Mediterranean Shipping Company (MSC) is calling for an urgent crew change solution for the bulk carrier Anastasia, which is stuck off the coast of northern China together with dozens of ships in a waiting line near the port of Caofeidian.
Many of the crew members have been at sea for several months longer than was initially anticipated.
The seafarers got in the middle of a debate between the two countries exacerbated by the calls from Australia for an independent inquiry into the origins of the coronavirus.
The company issued requests for crew changes of the Anastasia in Hong Kong in June 2020. A subsequent attempt in early August to change crew in Hong Kong was prohibited due to local authorities’ COVID restrictions.
Japanese authorities later in August approved the vessel to berth at Mitusure Island in Japan, but the request was not implemented.
During the period August to December, further attempts to permit a crew change in Manila, Hong Kong, Singapore and Busan were also refused, including as recently as 17 December 2020 after MSC suggested a potential deviation to Japan for crew change.
“MSC has repeatedly requested during the ship’s voyage that the seafarers onboard should be relieved to return home to their families,” the company said in a statement.
“These proposals have not yet been implemented by the chartering parties which determine the ship’s movements.”
China has prohibited a crew change at Chinese ports due to COVID-19 restrictions and MSC’s mid-December requests for a crew change at anchorage or in Japan, a few days sailing away, have not been carried out.
“As the technical operator of the ship, MSC is very concerned for the well-being of these sailors and is in regular contact with them, and with their families ashore, as well as supplying a clinical psychologist for remote support. “
“After local authorities recently blocked MSC’s attempt to send a doctor to visit the ship in person, the company is currently seeking to remedy this through diplomatic channels.“
“MSC is deeply concerned that none of these solutions have worked so far. MSC, as the technical operator of the ship, cannot simply order the master to deviate to a port for a crew change, as the vessel could be arrested as a result,” the report said.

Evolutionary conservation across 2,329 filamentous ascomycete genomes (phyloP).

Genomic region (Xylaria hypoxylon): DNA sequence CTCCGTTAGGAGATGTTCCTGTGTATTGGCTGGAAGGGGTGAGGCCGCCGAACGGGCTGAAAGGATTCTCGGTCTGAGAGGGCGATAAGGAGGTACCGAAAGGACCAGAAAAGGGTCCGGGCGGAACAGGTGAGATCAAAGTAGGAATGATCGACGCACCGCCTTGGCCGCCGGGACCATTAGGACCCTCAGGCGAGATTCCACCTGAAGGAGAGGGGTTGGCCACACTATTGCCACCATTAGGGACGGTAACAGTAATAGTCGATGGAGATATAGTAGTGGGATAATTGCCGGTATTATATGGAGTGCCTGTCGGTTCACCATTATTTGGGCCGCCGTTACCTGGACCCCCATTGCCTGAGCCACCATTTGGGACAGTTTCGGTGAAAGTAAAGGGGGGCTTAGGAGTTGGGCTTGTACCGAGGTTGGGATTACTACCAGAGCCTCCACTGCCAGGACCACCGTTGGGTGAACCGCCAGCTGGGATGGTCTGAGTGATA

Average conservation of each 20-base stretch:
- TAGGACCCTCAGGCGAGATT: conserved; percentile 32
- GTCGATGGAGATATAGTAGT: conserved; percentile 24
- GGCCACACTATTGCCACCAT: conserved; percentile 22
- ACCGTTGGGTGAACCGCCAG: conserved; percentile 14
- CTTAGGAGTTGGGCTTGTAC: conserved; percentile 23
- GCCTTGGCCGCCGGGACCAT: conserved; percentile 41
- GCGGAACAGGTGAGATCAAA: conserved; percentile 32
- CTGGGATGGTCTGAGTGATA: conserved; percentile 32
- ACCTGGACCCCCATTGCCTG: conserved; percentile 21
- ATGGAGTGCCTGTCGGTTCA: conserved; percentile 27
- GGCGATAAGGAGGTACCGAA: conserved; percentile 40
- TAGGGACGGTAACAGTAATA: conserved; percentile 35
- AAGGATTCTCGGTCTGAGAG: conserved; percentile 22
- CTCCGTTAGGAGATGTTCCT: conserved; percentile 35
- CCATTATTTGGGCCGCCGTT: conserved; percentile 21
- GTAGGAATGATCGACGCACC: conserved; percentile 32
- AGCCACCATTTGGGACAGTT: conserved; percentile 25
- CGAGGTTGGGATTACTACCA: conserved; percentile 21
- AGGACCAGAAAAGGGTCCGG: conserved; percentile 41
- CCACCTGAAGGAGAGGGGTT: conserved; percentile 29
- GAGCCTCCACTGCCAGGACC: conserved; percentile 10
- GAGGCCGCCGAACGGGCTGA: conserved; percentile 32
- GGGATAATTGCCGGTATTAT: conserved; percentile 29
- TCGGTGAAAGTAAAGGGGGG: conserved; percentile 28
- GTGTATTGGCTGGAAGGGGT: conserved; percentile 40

“This would only perpetuate the problem and may result in the crew remaining onboard for even longer than necessary.”
MSC is encouraging governments to take an interest in forging a solution to this growing humanitarian problem, not only for seafarers onboard the Anastasia but also on dozens of other non-MSC vessels in the area which are stuck in a similar situation due to trade issues between China and Australia.
The unofficial ban on Australian coal that has been in place since mid-October, and subsequently usurped by a hard stop on cargoes received after 6 November, has now become semi-official after China’s National Development and Reform Commission (NDRC) authorized the lifting of import controls on coal from all origins – except for Australia, as reported by WoodMac.
Chinese coal imports were certainly down in October, falling to 13.7 million tonnes from 18.7 million in September and 25.7 million in October 2019, data from BIMCO shows. Imports of Australian coal fell by 60.4% (-3.8 million tonnes).
It is estimated that around $700 million worth of Australian coal shipments has been stuck off the coast of China.
As reported earlier, two ships Jag Anand and the Anastasia have been unable to dock since June and August this year, respectively, the International Transport Workers’ Federation (ITF) said.
Reports from BIMCO indicate that the Australian coal is likely to be substituted with coal from Indonesia. Namely, China is said to have agreed to buy around $ 1.47 billion worth of coal from Indonesia in a three-year time frame.
“We have brought the matter to the attention of the UN International Maritime Organization, and other international governmental and industry bodies. MSC is grateful to the people onboard, and their families ashore, for the extraordinary patience and courage they have shown and we stand with them in seeking an urgent solution to their situation,” MSC said.
“We will continue to support them and ensure that everyone on board continues to receive timely remuneration and is provided with food, water and other essentials.”